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Jeep’s new Renegade compact SUV boosted Fiat Chrysler Automobiles half year performance in Western Europe, Ford Europe barely matched the market growth, while GM Europe’s Opel and Vauxhall subsidiaries underperformed.

FCA’s Jeep boosted sales almost 190 percent in the first half of 2015 compared with the same period last year to 42,400 from 14,700, according to data from the European Car Manufacturers Association. FCA, also including Fiat, Lancia/Chrysler and Alfa Romeo sales rose 12.5 percent to 457,100.

Overall sales in the Western Europe market rose 8.2 percent to 6.9 million.

Ford Europe increased sales 6.0 percent to 504,600, while GM’s Opel-Vauxhall improved 4.9 percent to 465,100. Meanwhile GM’s Chevrolet, which is being withdrawn from Europe at the end of this year, saw sales drop to a barely measurable trickle.

Jeep’s performance was boosted by its new compact SUV, the Renegade, according to IHS Automotive analyst Tim Urquhart.

“Jeep’s massive uplift had a lot to do with new model offerings greatly expanding the product range, with the Renegade hugely key. The Renegade is the right product at the right time in the European market with its efficient Fiat powertrains. It’s a little bit more off road and rugged than the competition,” Urquhart said in an interview.

The Renegade competes against compact SUVs like the Opel-Vauxhall Mokka, Renault Captur, Nissan Rogue, Mazda CX-3 and Honda HR-V which probably sell more models with just front-wheel drive even though are billed as SUVs, to keep prices down. Jeep underlines its rugged off-road heritage compared with its “soft-roader” or “cute-ute” competitors.

Spotlight

FCA’s future has come under the spotlight recently as CEO Sergio Marchionne has sought a merger for the company to secure its future. The Fiat and Chrysler brands are often portrayed as having many challenges ahead, but Jeep’s performance has caught the eye of investment bankers.

“Jeep’s market potential may still be deeply underestimated, and may be the world’s best positioned auto brand over the next three to five years,” Morgan Stanley analyst Adam Jonas said in a recent report.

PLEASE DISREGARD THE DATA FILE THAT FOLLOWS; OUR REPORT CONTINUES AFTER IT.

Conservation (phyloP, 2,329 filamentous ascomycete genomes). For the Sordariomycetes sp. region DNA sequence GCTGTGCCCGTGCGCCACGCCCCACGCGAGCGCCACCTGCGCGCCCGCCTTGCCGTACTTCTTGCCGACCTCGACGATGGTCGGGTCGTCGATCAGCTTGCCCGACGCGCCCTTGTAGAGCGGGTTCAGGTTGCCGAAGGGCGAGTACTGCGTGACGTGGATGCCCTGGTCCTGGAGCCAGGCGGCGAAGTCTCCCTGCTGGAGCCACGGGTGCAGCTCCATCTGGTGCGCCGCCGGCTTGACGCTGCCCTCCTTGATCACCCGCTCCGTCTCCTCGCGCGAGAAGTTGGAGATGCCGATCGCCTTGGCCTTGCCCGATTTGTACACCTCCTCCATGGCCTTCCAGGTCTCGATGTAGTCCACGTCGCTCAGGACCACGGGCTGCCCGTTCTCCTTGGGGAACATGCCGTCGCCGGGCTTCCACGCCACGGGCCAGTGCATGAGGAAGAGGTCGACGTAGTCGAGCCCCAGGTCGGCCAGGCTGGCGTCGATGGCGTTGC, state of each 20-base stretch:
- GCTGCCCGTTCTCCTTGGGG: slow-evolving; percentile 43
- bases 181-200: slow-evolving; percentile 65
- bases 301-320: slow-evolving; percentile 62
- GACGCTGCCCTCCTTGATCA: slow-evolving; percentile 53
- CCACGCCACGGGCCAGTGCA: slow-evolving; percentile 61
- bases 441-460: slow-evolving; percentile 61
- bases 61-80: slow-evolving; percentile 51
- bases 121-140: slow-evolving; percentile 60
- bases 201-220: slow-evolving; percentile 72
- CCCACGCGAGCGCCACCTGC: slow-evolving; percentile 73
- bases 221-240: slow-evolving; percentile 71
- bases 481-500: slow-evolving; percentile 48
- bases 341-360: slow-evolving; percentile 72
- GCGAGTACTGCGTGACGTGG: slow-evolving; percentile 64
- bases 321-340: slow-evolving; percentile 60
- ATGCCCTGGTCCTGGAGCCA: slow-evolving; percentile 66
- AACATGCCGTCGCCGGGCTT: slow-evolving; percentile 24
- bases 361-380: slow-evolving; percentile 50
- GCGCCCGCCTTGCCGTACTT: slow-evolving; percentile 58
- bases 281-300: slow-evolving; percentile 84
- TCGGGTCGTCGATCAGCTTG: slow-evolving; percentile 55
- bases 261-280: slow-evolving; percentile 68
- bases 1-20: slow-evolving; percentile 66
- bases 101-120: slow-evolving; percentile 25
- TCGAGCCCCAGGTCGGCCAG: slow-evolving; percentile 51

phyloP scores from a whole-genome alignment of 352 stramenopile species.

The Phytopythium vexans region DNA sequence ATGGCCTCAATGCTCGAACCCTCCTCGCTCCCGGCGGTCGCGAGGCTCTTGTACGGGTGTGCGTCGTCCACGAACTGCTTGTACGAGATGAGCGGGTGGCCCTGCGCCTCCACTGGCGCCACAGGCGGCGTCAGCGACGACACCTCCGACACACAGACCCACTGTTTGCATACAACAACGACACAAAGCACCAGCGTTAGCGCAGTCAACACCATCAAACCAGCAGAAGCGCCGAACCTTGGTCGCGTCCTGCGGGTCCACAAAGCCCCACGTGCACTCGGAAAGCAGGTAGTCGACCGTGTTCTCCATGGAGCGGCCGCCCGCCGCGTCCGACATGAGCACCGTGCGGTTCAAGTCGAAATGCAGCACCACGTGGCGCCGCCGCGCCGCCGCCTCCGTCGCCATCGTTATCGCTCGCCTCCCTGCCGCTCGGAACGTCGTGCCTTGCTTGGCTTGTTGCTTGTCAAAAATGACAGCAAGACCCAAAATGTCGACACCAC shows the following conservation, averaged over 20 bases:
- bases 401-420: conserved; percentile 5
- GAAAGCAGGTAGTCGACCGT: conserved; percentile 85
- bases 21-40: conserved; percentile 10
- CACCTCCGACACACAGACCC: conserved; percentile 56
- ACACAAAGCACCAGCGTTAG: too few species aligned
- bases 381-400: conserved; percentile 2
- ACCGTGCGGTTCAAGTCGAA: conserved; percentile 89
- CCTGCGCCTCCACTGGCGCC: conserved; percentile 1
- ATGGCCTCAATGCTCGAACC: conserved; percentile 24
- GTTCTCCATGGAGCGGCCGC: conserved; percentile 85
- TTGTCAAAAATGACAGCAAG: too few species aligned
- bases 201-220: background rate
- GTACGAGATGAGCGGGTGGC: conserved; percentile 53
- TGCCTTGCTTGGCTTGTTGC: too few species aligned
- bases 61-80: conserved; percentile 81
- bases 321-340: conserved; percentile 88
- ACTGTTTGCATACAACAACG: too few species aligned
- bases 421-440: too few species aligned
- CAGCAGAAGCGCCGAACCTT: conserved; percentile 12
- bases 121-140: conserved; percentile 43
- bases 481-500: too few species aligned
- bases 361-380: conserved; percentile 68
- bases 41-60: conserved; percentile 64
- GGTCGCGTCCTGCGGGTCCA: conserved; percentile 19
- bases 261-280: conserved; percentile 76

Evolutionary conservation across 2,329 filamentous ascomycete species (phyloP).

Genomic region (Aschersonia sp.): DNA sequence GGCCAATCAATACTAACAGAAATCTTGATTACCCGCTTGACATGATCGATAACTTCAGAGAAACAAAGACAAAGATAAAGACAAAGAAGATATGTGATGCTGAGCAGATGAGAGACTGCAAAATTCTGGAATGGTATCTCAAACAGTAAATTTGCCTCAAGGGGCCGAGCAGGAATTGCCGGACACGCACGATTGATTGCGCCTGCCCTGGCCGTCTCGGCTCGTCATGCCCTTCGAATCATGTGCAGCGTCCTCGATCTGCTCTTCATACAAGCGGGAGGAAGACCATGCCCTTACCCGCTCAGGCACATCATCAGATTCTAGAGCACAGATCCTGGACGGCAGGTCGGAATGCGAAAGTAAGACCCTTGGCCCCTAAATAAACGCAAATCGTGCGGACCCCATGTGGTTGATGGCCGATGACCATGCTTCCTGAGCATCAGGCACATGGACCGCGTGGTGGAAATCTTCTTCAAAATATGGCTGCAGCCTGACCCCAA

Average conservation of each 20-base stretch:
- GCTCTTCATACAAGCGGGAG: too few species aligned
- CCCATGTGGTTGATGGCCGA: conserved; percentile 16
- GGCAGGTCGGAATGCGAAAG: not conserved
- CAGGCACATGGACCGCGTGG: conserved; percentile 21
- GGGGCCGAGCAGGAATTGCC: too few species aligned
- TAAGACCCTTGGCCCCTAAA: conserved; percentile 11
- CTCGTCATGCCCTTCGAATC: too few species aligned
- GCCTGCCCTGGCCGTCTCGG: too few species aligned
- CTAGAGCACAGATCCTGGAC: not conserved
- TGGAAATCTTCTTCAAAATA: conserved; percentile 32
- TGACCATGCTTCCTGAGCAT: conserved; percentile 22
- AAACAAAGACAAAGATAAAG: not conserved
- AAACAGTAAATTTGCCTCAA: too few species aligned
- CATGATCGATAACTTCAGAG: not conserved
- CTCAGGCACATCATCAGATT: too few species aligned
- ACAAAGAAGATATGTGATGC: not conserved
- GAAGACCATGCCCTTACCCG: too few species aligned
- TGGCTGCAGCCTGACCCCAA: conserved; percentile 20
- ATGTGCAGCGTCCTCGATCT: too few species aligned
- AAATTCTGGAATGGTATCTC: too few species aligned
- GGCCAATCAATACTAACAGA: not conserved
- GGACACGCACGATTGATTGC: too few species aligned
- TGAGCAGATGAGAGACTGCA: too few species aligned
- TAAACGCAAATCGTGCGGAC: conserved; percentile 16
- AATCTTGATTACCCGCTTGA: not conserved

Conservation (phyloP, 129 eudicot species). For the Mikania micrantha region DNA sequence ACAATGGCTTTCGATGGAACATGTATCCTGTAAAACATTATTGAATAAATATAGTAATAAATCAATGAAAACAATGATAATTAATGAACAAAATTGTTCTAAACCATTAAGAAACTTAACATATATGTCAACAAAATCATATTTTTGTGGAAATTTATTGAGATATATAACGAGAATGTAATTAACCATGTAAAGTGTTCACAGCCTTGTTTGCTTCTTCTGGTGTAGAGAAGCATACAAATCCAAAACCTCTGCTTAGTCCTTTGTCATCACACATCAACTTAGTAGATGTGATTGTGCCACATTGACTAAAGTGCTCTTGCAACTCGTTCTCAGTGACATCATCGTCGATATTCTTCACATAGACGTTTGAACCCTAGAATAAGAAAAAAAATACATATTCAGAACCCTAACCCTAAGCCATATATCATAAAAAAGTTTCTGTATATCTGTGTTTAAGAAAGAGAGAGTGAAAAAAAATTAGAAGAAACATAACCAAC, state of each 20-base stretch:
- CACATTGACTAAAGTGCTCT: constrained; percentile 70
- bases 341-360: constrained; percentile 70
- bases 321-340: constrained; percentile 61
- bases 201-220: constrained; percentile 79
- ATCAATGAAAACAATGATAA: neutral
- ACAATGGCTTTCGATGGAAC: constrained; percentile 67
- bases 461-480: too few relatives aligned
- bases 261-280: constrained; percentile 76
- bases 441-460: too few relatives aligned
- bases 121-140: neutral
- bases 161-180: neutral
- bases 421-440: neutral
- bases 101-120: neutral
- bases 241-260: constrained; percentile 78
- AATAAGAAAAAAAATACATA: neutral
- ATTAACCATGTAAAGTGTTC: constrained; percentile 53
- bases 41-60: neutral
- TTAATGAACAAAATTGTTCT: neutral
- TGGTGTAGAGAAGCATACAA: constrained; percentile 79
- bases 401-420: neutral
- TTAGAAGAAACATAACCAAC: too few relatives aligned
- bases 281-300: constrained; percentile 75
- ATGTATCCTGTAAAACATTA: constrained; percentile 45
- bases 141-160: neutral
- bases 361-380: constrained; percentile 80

The opportunity to expand the model range from three main lines – Grand Cherokee, Cherokee and Wrangler to six – Renegade, Jeepster and Wagoneer – increases the addressable market size significantly at both the high and low end, he said.

“Our (global) Jeep brand volume forecast of 1.73 million units by 2018 implies a 15 percent (annualized growth rate) for the brand, roughly four to five times the growth we could anticipate for the broader market,” Jonas said.

IHS Auto’s Urquhart said in Europe at least Jeep will make a huge contribution, with sales of Grand Cherokees, Cherokees, Wranglers and mostly Renegades reaching at least 80,000 this year, up from 38,000 in 2014. Sales will peak at 87,000 in 2019 before slipping back to 83,330 in 2020.

Game changer

“The Renegade is a game changer for them,” he said.

Urquhart wasn’t impressed with GM Europe’s Opel-Vauxhall.

Opel is the mainly German-based company which sells across Europe except Britain, where Vauxhall sells identical cars.

“Opel Vauxhall underperformed pretty significantly. It’s grown but not as fast as the rest of the market. It’s supposed to be growing market share and it’s not doing that. They must behind track with their corporate plan,” Urquhart said.

GM Europe has a 2016 break-even target, and its long-term plan calls for market share rising to eight percent by 2022 from 5.8 percent in 2013. In the first half of 2015, market share in Western Europe dropped to 6.7 percent from 7.4 percent.

Ford and GM Europe have announced contrasting policies for their Russian businesses, which have been hammered by economic sanctions. GM Europe announced it would pull out from Russia by the end of the year. Ford though decided to hang on, take its current losses, and hope for fairer weather one day.

“Ford was brave and bold to tough it out. It’s tough now; very tough,” Urquhart said.

Ford was hoping the Russian market will come back to life eventually, while GM decided on what Urquhart called an “extraordinary capitulation.”

“To completely give up on a major regional market like Russia; it was also brave to cut losses and go. Maybe it can go back again one day,” he said.

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